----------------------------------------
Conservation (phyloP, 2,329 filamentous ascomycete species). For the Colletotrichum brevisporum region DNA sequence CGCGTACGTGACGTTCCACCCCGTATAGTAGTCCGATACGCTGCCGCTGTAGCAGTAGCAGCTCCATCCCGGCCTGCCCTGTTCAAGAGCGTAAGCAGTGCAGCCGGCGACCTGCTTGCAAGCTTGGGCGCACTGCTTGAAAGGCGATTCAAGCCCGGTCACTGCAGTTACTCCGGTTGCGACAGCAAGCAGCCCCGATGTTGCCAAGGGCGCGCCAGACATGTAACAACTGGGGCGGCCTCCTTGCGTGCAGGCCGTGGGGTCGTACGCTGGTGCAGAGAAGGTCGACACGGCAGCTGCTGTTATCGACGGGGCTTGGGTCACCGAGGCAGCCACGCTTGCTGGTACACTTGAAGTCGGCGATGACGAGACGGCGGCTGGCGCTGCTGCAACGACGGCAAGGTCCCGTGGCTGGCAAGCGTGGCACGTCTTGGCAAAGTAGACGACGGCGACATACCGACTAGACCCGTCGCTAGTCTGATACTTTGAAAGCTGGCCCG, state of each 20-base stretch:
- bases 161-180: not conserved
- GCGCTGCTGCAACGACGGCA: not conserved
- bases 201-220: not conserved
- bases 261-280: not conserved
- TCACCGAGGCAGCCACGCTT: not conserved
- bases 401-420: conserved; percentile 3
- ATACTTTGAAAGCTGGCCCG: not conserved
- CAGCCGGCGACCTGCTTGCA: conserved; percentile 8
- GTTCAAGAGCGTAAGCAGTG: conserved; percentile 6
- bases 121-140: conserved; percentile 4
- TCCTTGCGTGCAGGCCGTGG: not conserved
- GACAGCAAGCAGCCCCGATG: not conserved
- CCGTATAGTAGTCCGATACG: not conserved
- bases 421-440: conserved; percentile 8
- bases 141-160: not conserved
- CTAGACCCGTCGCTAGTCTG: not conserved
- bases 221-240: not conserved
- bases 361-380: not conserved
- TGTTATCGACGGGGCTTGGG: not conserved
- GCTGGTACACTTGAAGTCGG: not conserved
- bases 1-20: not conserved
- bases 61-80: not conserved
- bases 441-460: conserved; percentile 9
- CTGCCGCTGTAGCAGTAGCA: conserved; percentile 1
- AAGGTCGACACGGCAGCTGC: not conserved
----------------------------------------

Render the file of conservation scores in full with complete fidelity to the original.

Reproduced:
Conservation (phyloP, 2,329 filamentous ascomycete species). For the Colletotrichum brevisporum region DNA sequence CGCGTACGTGACGTTCCACCCCGTATAGTAGTCCGATACGCTGCCGCTGTAGCAGTAGCAGCTCCATCCCGGCCTGCCCTGTTCAAGAGCGTAAGCAGTGCAGCCGGCGACCTGCTTGCAAGCTTGGGCGCACTGCTTGAAAGGCGATTCAAGCCCGGTCACTGCAGTTACTCCGGTTGCGACAGCAAGCAGCCCCGATGTTGCCAAGGGCGCGCCAGACATGTAACAACTGGGGCGGCCTCCTTGCGTGCAGGCCGTGGGGTCGTACGCTGGTGCAGAGAAGGTCGACACGGCAGCTGCTGTTATCGACGGGGCTTGGGTCACCGAGGCAGCCACGCTTGCTGGTACACTTGAAGTCGGCGATGACGAGACGGCGGCTGGCGCTGCTGCAACGACGGCAAGGTCCCGTGGCTGGCAAGCGTGGCACGTCTTGGCAAAGTAGACGACGGCGACATACCGACTAGACCCGTCGCTAGTCTGATACTTTGAAAGCTGGCCCG, state of each 20-base stretch:
- bases 161-180: not conserved
- GCGCTGCTGCAACGACGGCA: not conserved
- bases 201-220: not conserved
- bases 261-280: not conserved
- TCACCGAGGCAGCCACGCTT: not conserved
- bases 401-420: conserved; percentile 3
- ATACTTTGAAAGCTGGCCCG: not conserved
- CAGCCGGCGACCTGCTTGCA: conserved; percentile 8
- GTTCAAGAGCGTAAGCAGTG: conserved; percentile 6
- bases 121-140: conserved; percentile 4
- TCCTTGCGTGCAGGCCGTGG: not conserved
- GACAGCAAGCAGCCCCGATG: not conserved
- CCGTATAGTAGTCCGATACG: not conserved
- bases 421-440: conserved; percentile 8
- bases 141-160: not conserved
- CTAGACCCGTCGCTAGTCTG: not conserved
- bases 221-240: not conserved
- bases 361-380: not conserved
- TGTTATCGACGGGGCTTGGG: not conserved
- GCTGGTACACTTGAAGTCGG: not conserved
- bases 1-20: not conserved
- bases 61-80: not conserved
- bases 441-460: conserved; percentile 9
- CTGCCGCTGTAGCAGTAGCA: conserved; percentile 1
- AAGGTCGACACGGCAGCTGC: not conserved